It’s been an interesting week in Social Media. I love looking at case studies, and today I have two for you.
Chapstick recently launched a new ad campaign. It’s a photo of a woman’s butt (wearing jeans) as she bends over the couch, looking for her lost tube of ChapStick. The caption reads: Where do lost ChapSticks go?
Okay, so some people found this offensive, and wrote blog posts about it, and posted their comments to ChapStick’s Facebook page. What happened next is the interesting part: ChapStick deleted the negative comments, which, in essence, was like adding gas to a fire.
The outpouring of anger was pretty fierce, and ChapStick finally issued a (lame) apology.
I don’t follow Ashton Kutcher (@aplusk) on Twitter. But I do have a certain amount of respect for him as a Twitterer. I really feel like he was the first celebrity to “get” Twitter, and to really use it in a good way, not just as a way of selling their stuff. He actually communicates stuff that is happening in his life via Twitter.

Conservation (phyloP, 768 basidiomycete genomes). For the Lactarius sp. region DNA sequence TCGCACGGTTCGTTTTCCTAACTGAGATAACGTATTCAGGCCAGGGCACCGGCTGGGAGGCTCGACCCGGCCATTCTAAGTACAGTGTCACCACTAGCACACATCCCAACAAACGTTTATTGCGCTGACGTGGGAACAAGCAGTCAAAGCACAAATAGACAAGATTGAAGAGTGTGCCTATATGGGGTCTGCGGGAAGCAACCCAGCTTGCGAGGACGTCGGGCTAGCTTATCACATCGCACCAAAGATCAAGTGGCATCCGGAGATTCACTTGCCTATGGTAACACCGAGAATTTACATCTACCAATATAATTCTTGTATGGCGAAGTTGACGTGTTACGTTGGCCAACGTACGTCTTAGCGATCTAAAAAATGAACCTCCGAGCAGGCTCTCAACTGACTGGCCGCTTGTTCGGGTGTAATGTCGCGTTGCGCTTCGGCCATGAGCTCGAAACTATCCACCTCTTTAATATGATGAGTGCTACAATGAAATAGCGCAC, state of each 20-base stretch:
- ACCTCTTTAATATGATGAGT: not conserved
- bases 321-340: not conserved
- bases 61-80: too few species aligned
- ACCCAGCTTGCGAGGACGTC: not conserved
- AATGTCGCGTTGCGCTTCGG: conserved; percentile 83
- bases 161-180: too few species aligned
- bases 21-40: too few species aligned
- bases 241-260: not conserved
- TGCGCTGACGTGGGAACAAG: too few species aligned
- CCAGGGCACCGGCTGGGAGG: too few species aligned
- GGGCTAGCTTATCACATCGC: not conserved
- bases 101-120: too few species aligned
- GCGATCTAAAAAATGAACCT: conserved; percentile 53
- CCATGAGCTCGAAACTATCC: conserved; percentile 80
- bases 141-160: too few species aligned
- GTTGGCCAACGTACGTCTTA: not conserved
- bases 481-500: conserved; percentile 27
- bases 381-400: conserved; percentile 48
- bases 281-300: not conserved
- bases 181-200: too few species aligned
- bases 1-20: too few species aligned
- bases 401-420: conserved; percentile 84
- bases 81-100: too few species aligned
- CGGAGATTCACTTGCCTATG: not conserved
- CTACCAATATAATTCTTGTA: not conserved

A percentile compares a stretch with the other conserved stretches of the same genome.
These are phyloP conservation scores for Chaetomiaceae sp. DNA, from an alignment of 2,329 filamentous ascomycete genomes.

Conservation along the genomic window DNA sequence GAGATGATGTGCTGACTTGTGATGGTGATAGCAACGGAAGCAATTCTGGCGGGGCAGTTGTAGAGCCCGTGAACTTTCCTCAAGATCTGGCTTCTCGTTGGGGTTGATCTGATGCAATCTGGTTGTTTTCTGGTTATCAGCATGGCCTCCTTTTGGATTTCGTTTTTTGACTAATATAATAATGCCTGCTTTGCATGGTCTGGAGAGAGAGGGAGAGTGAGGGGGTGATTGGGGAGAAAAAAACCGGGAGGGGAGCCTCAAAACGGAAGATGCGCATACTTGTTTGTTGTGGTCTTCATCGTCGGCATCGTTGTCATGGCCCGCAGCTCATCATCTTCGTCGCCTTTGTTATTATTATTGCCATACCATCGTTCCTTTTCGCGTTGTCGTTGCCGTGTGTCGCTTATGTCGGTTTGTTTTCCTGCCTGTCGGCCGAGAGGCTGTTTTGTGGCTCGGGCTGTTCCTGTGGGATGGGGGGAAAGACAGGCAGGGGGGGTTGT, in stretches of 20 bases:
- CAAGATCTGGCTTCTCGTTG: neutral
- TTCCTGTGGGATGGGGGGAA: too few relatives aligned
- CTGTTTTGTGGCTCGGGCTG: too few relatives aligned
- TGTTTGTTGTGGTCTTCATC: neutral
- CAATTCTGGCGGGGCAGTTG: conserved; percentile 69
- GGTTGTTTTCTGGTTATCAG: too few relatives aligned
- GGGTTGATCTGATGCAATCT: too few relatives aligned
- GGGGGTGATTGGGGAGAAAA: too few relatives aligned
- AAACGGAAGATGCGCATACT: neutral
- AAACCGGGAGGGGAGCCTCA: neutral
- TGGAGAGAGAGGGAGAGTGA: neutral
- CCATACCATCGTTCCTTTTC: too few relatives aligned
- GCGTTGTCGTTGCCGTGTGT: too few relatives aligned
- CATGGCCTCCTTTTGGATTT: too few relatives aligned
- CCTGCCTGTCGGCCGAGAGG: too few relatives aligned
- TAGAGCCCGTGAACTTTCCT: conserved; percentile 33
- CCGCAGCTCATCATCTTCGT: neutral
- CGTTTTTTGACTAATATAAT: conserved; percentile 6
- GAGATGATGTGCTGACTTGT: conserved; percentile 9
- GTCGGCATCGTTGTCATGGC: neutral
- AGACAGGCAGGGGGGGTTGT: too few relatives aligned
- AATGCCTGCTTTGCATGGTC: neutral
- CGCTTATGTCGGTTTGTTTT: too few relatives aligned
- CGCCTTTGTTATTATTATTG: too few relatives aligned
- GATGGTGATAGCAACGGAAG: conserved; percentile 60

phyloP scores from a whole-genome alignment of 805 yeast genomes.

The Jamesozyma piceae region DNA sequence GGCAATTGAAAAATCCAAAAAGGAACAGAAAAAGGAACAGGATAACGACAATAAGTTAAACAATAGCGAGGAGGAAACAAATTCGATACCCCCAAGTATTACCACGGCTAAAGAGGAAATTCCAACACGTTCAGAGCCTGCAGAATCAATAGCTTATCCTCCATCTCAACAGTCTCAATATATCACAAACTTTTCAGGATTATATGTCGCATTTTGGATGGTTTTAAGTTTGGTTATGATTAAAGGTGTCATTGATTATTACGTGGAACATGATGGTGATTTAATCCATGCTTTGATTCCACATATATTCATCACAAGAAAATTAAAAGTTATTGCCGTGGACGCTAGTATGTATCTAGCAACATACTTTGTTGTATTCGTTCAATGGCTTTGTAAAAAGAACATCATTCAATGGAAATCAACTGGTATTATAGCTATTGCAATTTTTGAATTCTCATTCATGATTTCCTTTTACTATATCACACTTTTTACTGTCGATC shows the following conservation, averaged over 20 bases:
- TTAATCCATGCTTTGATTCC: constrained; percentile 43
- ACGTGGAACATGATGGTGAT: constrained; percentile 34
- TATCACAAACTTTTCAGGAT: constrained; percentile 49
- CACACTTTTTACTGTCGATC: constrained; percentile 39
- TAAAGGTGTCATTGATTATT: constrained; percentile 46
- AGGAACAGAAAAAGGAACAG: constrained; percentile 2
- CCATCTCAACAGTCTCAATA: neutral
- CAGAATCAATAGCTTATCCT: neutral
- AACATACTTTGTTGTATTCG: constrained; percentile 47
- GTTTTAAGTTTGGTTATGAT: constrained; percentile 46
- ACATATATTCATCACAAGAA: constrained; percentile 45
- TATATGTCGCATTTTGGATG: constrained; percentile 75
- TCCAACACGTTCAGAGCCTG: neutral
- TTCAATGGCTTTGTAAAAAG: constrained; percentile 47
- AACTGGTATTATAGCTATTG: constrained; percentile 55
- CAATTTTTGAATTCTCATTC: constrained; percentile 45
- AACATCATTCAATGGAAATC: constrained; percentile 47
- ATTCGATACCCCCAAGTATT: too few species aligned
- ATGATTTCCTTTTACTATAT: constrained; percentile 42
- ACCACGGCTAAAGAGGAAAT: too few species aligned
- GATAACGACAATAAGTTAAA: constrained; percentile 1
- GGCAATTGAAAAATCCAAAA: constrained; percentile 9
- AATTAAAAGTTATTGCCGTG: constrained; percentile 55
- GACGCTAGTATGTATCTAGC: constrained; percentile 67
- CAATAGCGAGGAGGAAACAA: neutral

Well, last week, he came home and saw on TV that Joe Paterno, the Penn State Football coach, had been fired, and tweeted his his disappointment. Turns out, he sent the tweet before he knew the entire story: the coach had been fired due to allegations of sexual impropriety. Kutcher immediately sent out another tweet recanting his first, and apologized.
The upshot of the situation? Kutcher is handing his feed over to a management company to make sure such a mistake doesn’t happen again.
In the ChapStick case study, there wasn’t enough transparency, and the Ashton Kutcher case, there was too much.
Here’s the thing that bugs me: Ashton Kutcher did (almost) everything right. Yes, he could have checked his facts before he sent that tweet, but honestly, which of us hasn’t sent something out, which we later found out was not true? Or how many of us have forwarded those “This is a scam, there’s a virus” emails, which always seemed to end up being an urban myth?
The great thing about social media is that people are incredibly forgiving as long as you admit your mistakes. ChapStick did not, and essentially made the situation worse. Kutcher did the right thing, and yet is still freaked out enough by it to hand over his twitter feed to a handler. I don’t like it. If social media is all about transparency, what’s transparent about having someone tweet on your behalf?
I would love to hear your thoughts on this: feel free to weigh in.